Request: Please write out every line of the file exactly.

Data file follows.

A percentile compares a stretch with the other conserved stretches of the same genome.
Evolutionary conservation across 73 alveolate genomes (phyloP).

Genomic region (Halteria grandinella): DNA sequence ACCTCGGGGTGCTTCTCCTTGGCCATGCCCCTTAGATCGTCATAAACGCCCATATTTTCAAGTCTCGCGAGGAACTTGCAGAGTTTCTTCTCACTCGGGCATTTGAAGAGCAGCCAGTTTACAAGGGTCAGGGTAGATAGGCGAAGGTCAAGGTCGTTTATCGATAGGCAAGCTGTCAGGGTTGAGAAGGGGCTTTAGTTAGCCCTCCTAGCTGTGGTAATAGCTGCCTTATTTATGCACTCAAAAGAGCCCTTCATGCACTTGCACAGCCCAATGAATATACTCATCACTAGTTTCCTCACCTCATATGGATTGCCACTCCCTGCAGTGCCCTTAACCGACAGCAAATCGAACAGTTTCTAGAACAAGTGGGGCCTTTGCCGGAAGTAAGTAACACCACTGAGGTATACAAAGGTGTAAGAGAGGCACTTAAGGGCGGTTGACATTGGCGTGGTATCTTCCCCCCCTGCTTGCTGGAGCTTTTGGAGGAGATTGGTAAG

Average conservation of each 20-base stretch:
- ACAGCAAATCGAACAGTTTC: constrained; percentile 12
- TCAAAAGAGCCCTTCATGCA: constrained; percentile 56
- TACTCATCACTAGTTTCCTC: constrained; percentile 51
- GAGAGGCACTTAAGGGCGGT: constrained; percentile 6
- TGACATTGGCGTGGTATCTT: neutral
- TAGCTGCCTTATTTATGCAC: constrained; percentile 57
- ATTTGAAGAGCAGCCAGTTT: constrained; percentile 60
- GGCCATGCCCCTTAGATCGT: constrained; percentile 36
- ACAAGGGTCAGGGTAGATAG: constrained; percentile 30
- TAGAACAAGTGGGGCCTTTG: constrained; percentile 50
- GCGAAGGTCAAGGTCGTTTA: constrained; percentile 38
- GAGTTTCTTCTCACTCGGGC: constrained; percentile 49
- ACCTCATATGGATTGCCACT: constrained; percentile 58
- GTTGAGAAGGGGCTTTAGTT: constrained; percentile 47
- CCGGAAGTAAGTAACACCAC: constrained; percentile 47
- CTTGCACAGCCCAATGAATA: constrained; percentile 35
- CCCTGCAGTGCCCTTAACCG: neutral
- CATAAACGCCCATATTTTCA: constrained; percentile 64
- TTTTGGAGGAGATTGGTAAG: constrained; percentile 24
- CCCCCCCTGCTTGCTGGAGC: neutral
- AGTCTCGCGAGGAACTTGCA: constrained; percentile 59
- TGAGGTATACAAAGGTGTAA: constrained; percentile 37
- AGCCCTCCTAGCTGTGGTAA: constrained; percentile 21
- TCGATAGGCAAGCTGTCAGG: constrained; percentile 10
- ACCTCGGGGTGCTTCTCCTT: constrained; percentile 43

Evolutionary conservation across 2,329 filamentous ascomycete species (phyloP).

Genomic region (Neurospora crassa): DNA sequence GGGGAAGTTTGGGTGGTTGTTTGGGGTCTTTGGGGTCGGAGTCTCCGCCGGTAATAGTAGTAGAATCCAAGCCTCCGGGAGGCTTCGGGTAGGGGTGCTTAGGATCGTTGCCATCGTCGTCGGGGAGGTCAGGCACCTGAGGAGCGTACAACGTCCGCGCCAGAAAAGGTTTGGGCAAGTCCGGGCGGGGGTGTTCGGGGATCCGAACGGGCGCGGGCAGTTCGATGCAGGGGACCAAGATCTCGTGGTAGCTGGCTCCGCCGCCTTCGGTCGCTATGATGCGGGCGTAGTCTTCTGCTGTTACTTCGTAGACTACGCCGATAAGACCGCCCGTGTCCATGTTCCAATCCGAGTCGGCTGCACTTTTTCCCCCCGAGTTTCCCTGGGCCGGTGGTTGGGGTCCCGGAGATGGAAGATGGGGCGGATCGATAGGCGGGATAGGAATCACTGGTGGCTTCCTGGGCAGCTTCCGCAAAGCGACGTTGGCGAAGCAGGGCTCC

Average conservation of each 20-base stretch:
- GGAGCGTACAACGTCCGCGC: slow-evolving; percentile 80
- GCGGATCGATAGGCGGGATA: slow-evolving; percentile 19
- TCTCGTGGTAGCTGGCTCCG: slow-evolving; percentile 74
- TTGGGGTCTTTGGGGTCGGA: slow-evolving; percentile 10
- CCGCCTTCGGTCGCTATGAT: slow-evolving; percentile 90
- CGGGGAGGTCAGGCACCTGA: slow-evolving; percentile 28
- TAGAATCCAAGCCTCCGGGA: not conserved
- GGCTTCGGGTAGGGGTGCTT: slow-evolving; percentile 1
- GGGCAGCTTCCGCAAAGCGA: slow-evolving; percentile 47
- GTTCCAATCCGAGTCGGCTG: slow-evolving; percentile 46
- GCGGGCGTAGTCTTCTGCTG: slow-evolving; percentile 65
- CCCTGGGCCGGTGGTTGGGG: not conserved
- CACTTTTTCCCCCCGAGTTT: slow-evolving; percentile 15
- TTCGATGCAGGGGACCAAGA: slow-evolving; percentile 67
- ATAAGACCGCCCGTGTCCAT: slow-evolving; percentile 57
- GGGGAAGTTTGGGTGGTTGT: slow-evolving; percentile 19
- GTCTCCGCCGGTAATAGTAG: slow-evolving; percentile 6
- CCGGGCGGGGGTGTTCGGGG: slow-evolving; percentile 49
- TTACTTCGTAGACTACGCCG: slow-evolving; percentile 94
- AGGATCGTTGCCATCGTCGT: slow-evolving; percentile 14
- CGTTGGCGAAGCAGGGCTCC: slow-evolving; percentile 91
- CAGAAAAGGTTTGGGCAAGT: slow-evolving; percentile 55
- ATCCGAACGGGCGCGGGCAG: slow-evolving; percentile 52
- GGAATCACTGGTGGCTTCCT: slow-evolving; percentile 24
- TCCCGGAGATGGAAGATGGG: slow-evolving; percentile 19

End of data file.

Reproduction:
A percentile compares a stretch with the other conserved stretches of the same genome.
Evolutionary conservation across 73 alveolate genomes (phyloP).

Genomic region (Halteria grandinella): DNA sequence ACCTCGGGGTGCTTCTCCTTGGCCATGCCCCTTAGATCGTCATAAACGCCCATATTTTCAAGTCTCGCGAGGAACTTGCAGAGTTTCTTCTCACTCGGGCATTTGAAGAGCAGCCAGTTTACAAGGGTCAGGGTAGATAGGCGAAGGTCAAGGTCGTTTATCGATAGGCAAGCTGTCAGGGTTGAGAAGGGGCTTTAGTTAGCCCTCCTAGCTGTGGTAATAGCTGCCTTATTTATGCACTCAAAAGAGCCCTTCATGCACTTGCACAGCCCAATGAATATACTCATCACTAGTTTCCTCACCTCATATGGATTGCCACTCCCTGCAGTGCCCTTAACCGACAGCAAATCGAACAGTTTCTAGAACAAGTGGGGCCTTTGCCGGAAGTAAGTAACACCACTGAGGTATACAAAGGTGTAAGAGAGGCACTTAAGGGCGGTTGACATTGGCGTGGTATCTTCCCCCCCTGCTTGCTGGAGCTTTTGGAGGAGATTGGTAAG

Average conservation of each 20-base stretch:
- ACAGCAAATCGAACAGTTTC: constrained; percentile 12
- TCAAAAGAGCCCTTCATGCA: constrained; percentile 56
- TACTCATCACTAGTTTCCTC: constrained; percentile 51
- GAGAGGCACTTAAGGGCGGT: constrained; percentile 6
- TGACATTGGCGTGGTATCTT: neutral
- TAGCTGCCTTATTTATGCAC: constrained; percentile 57
- ATTTGAAGAGCAGCCAGTTT: constrained; percentile 60
- GGCCATGCCCCTTAGATCGT: constrained; percentile 36
- ACAAGGGTCAGGGTAGATAG: constrained; percentile 30
- TAGAACAAGTGGGGCCTTTG: constrained; percentile 50
- GCGAAGGTCAAGGTCGTTTA: constrained; percentile 38
- GAGTTTCTTCTCACTCGGGC: constrained; percentile 49
- ACCTCATATGGATTGCCACT: constrained; percentile 58
- GTTGAGAAGGGGCTTTAGTT: constrained; percentile 47
- CCGGAAGTAAGTAACACCAC: constrained; percentile 47
- CTTGCACAGCCCAATGAATA: constrained; percentile 35
- CCCTGCAGTGCCCTTAACCG: neutral
- CATAAACGCCCATATTTTCA: constrained; percentile 64
- TTTTGGAGGAGATTGGTAAG: constrained; percentile 24
- CCCCCCCTGCTTGCTGGAGC: neutral
- AGTCTCGCGAGGAACTTGCA: constrained; percentile 59
- TGAGGTATACAAAGGTGTAA: constrained; percentile 37
- AGCCCTCCTAGCTGTGGTAA: constrained; percentile 21
- TCGATAGGCAAGCTGTCAGG: constrained; percentile 10
- ACCTCGGGGTGCTTCTCCTT: constrained; percentile 43

Evolutionary conservation across 2,329 filamentous ascomycete species (phyloP).

Genomic region (Neurospora crassa): DNA sequence GGGGAAGTTTGGGTGGTTGTTTGGGGTCTTTGGGGTCGGAGTCTCCGCCGGTAATAGTAGTAGAATCCAAGCCTCCGGGAGGCTTCGGGTAGGGGTGCTTAGGATCGTTGCCATCGTCGTCGGGGAGGTCAGGCACCTGAGGAGCGTACAACGTCCGCGCCAGAAAAGGTTTGGGCAAGTCCGGGCGGGGGTGTTCGGGGATCCGAACGGGCGCGGGCAGTTCGATGCAGGGGACCAAGATCTCGTGGTAGCTGGCTCCGCCGCCTTCGGTCGCTATGATGCGGGCGTAGTCTTCTGCTGTTACTTCGTAGACTACGCCGATAAGACCGCCCGTGTCCATGTTCCAATCCGAGTCGGCTGCACTTTTTCCCCCCGAGTTTCCCTGGGCCGGTGGTTGGGGTCCCGGAGATGGAAGATGGGGCGGATCGATAGGCGGGATAGGAATCACTGGTGGCTTCCTGGGCAGCTTCCGCAAAGCGACGTTGGCGAAGCAGGGCTCC

Average conservation of each 20-base stretch:
- GGAGCGTACAACGTCCGCGC: slow-evolving; percentile 80
- GCGGATCGATAGGCGGGATA: slow-evolving; percentile 19
- TCTCGTGGTAGCTGGCTCCG: slow-evolving; percentile 74
- TTGGGGTCTTTGGGGTCGGA: slow-evolving; percentile 10
- CCGCCTTCGGTCGCTATGAT: slow-evolving; percentile 90
- CGGGGAGGTCAGGCACCTGA: slow-evolving; percentile 28
- TAGAATCCAAGCCTCCGGGA: not conserved
- GGCTTCGGGTAGGGGTGCTT: slow-evolving; percentile 1
- GGGCAGCTTCCGCAAAGCGA: slow-evolving; percentile 47
- GTTCCAATCCGAGTCGGCTG: slow-evolving; percentile 46
- GCGGGCGTAGTCTTCTGCTG: slow-evolving; percentile 65
- CCCTGGGCCGGTGGTTGGGG: not conserved
- CACTTTTTCCCCCCGAGTTT: slow-evolving; percentile 15
- TTCGATGCAGGGGACCAAGA: slow-evolving; percentile 67
- ATAAGACCGCCCGTGTCCAT: slow-evolving; percentile 57
- GGGGAAGTTTGGGTGGTTGT: slow-evolving; percentile 19
- GTCTCCGCCGGTAATAGTAG: slow-evolving; percentile 6
- CCGGGCGGGGGTGTTCGGGG: slow-evolving; percentile 49
- TTACTTCGTAGACTACGCCG: slow-evolving; percentile 94
- AGGATCGTTGCCATCGTCGT: slow-evolving; percentile 14
- CGTTGGCGAAGCAGGGCTCC: slow-evolving; percentile 91
- CAGAAAAGGTTTGGGCAAGT: slow-evolving; percentile 55
- ATCCGAACGGGCGCGGGCAG: slow-evolving; percentile 52
- GGAATCACTGGTGGCTTCCT: slow-evolving; percentile 24
- TCCCGGAGATGGAAGATGGG: slow-evolving; percentile 19